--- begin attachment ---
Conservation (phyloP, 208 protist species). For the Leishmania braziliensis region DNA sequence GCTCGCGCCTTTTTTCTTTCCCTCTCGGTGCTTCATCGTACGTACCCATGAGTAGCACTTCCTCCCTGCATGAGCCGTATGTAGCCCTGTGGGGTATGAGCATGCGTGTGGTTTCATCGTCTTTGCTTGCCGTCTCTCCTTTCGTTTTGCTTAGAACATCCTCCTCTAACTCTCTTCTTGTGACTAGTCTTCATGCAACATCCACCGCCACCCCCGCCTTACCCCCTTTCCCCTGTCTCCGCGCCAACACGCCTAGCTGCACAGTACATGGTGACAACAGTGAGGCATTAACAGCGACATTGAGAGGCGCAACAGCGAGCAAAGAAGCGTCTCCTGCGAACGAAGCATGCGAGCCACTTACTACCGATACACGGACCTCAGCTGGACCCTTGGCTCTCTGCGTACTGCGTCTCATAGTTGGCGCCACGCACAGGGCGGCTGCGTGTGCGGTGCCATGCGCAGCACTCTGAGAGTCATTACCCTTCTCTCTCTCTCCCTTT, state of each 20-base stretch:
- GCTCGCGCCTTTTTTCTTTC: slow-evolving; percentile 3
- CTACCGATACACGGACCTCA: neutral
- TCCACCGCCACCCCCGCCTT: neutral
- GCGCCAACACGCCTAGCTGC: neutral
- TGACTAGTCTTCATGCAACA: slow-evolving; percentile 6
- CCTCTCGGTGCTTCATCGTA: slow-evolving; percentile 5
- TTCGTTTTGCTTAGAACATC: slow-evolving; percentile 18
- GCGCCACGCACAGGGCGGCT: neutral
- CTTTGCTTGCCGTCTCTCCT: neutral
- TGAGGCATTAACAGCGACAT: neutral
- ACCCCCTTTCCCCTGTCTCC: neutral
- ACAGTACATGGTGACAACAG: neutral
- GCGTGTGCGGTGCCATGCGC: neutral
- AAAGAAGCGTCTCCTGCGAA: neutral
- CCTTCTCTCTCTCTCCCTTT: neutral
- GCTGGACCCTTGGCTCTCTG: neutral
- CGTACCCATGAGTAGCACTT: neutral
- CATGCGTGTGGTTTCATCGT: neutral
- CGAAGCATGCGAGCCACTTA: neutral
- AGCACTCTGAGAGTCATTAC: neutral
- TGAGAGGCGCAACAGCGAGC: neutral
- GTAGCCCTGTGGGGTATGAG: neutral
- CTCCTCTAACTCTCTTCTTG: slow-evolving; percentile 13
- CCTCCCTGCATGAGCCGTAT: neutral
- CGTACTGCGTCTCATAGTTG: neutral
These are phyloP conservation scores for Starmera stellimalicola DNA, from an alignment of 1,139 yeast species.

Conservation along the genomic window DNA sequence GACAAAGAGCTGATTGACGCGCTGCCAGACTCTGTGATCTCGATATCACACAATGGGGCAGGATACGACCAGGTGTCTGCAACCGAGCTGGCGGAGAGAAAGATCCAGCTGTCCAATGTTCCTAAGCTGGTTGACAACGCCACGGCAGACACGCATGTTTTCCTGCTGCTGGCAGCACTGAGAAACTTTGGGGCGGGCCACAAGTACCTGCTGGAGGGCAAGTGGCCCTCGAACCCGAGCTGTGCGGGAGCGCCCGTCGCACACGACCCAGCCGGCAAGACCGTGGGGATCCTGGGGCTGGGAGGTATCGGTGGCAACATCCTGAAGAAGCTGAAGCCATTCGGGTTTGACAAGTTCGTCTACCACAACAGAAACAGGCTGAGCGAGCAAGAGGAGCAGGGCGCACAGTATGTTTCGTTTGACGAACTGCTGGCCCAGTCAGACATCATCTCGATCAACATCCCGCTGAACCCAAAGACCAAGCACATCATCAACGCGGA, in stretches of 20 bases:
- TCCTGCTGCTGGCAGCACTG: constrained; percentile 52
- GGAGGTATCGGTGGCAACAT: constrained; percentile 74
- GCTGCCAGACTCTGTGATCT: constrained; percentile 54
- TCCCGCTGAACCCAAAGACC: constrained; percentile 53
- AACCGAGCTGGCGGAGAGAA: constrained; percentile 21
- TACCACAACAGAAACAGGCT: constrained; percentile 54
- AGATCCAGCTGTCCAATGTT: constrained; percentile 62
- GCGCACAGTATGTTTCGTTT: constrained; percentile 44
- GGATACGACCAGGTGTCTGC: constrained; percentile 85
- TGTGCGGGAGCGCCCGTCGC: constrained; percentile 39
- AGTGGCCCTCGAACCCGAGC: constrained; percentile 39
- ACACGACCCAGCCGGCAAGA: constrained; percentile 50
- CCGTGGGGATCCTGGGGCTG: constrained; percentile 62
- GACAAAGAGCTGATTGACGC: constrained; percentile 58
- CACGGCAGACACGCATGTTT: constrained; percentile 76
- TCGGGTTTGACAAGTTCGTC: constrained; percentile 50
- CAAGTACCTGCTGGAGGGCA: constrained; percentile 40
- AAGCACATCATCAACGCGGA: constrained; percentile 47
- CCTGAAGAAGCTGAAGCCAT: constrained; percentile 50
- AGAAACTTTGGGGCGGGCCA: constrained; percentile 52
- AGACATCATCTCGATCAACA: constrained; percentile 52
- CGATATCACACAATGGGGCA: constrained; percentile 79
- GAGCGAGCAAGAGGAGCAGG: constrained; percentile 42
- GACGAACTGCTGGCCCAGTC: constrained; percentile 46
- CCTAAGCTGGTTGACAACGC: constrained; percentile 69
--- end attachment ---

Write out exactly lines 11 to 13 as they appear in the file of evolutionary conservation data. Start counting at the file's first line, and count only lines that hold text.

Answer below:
- TGAGGCATTAACAGCGACAT: neutral
- ACCCCCTTTCCCCTGTCTCC: neutral
- ACAGTACATGGTGACAACAG: neutral